a truck is parked in front of a building: A Vivint Solar (VSLR) installation truck parked out front of a residence.


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A Vivint Solar (VSLR) installation truck parked out front of a residence.

Investors in Vivint Solar (NYSE:VSLR) soon will be investors in Sunrun (NASDAQ:RUN) after a stock-only merger is expected to close in this month. A result of the merger will be that holders of Vivint Solar stock will magically become Sunrun shareholders.



a truck is parked on the side of a road: A Vivint Solar (VSLR) installation truck parked out front of a residence.


© Provided by InvestorPlace
A Vivint Solar (VSLR) installation truck parked out front of a residence.

The merger was announced in July and is on a rapid track.

On Sept. 11, the two companies announced that the proposed deal got a pat on the back from the U.S. Justice Department, which approved the “early termination of the waiting period” normally required.

Observers seemed generally supportive of the proposed merger. The two companies also provide similar services to customers seeking solar-powered systems. In addition to selling and installing specialized solar equipment, both firms earn revenue by leasing the systems. This approach makes the systems more accessible to customers and providing regular income for the companies’ bank accounts.

A Look at Vivint Solar Stock

Vivint is a fairly young small-cap company based in Levi, Utah, that was founded in October 2011. The company designs and installs photovoltaic systems for the residential market in 23 states.

Vivint has a market capitalization about $5.5 billion. Shares of VSLR stock have been volatile. The stock’s 52-week low is $3.17 and, during the same period, it has climbed as high as $45.05 per share. VSLR stock has been hovering near its highs in recent days, with shares currently trading around $43. Vivint stock plunged during the sell-off induced by the novel coronavirus and has slowly clawed its way to around $10 per share when the merger with Sunrun was announced.

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Vivint reported its second-quarter earnings in August. In a statement, the company said it posted $106.4 million in revenue, an 17% increase from $90.8 million during the same period one year ago. Nearly $82 million of that revenue came from “customer agreements and incentives.” The reminder was from “solar energy system and product sales.”

The company also said it lost $26.1 million during the quarter. This was a decrease from $36.9 million lost in Q2 2019. The loss came to about 68 cents per share, the statement said, while the 2019 Q2 loss was 73 cents per share.

The Deal With Sunrun

On July 6, Vivint and Sunrun jointly announced their merger plan. The deal has “a combined enterprise value” of $9.2 billion based on prices of the companies’ stock that day. Sunrun is acquiring Vivint in an all-stock transaction. Under the terms announced, 0.55 shares of RUN will be exchanged for each share of VSLR stock.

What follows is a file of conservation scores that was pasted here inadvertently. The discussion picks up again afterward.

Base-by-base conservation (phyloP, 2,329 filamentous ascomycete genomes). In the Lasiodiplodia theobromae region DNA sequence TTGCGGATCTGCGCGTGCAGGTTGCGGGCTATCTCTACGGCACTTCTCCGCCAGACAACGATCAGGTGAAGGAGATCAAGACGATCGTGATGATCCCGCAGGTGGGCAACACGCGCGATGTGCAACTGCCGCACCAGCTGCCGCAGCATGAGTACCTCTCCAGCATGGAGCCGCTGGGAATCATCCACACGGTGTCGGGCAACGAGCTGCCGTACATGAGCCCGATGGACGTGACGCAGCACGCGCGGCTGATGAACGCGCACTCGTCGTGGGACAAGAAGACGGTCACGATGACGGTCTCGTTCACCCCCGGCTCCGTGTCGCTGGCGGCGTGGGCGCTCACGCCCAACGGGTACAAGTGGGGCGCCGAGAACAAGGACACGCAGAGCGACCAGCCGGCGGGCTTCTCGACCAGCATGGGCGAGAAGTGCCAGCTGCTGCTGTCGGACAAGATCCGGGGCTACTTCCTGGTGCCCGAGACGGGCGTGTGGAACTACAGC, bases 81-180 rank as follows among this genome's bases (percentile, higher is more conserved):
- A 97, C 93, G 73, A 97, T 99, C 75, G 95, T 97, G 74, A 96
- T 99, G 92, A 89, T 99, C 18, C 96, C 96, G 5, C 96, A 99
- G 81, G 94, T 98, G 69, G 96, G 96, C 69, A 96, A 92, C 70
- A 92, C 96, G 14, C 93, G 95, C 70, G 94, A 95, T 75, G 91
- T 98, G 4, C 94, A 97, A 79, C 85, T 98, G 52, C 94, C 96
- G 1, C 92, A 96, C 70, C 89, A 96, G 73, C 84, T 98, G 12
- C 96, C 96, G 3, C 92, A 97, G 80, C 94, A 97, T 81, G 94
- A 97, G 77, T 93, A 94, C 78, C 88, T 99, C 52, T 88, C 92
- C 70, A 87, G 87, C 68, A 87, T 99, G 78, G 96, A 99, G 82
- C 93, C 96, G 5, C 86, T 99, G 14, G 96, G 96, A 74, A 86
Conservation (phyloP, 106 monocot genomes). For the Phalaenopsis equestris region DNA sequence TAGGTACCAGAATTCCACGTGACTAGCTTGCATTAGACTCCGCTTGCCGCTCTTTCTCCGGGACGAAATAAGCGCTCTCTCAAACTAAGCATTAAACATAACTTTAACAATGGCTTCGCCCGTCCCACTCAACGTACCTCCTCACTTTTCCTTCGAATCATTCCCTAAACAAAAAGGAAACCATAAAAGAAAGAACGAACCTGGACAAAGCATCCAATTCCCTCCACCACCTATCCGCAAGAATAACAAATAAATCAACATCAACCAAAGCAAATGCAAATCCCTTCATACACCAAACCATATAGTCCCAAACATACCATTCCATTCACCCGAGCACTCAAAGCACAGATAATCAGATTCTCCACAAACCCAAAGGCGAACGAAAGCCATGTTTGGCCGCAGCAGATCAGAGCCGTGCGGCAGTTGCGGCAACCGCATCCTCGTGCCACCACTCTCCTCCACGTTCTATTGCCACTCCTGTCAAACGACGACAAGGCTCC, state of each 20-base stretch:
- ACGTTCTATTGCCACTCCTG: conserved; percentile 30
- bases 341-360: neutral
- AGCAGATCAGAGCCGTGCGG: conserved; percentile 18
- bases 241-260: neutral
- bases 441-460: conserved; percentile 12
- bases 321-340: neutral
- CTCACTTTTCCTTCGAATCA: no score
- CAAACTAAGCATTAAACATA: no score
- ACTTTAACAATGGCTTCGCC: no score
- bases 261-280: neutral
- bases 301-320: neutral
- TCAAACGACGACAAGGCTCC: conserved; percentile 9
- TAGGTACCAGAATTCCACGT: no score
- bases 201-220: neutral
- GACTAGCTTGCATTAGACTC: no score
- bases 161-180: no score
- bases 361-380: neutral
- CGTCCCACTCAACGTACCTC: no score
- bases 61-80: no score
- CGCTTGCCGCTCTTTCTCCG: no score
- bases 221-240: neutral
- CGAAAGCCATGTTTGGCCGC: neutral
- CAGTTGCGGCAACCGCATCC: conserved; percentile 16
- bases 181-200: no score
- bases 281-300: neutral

The companies also said that proposed stock exchange rate was a 10% premium for VSLR stock.

Vivint and Sunrun share common goals in the emerging solar-energy industry, Vivint CEO David Bywater said.

“Joining forces with Sunrun will allow us to reach a broader set of customers and accelerate the pace of clean energy adoption and grid modernization. We believe this transaction will create value for our customers, our shareholders and our partners.”

The merged company will have a customer base of about 500,000, the statement said.

The Bottom Line

Vivint Solar is a 9-year-old solar energy firm based in Utah that has designed and installed solar panels and storage systems for homes in more than two dozen states. The company is about to be acquired by San Francisco-based Sunrun that has been in a similar business since 2007.

Shares of both companies have climbed since the deal was announced in July.

The lure of taking profit surely has been tantalizing anyone holding Vivint Solar stock, especially if those shares were purchased when the stock was priced at a fourth of the current level. Holding on for the integration of the two companies makes sense if you trust Sunrun’s ability to smoothly merge the firms. I must say, though, investors bought VSLR for a reason and they may not hang around.

There is plenty of room for solar companies to grow. Green energy is gaining popularity and there is no reason to expect that will diminish. However, investors would be better served by a low-cost exchange-traded fund focused on the segment. This will spread the risk and increase your chance of profits.

On the date of publication, Larry Sullivan did not have (either directly or indirectly) any positions in any of the securities mentioned in this article.

Larry Sullivan is a veteran journalist in Florida who has covered banking and finance for several years. He is a former investing editor at U.S. News & World Report in Washington D.C.

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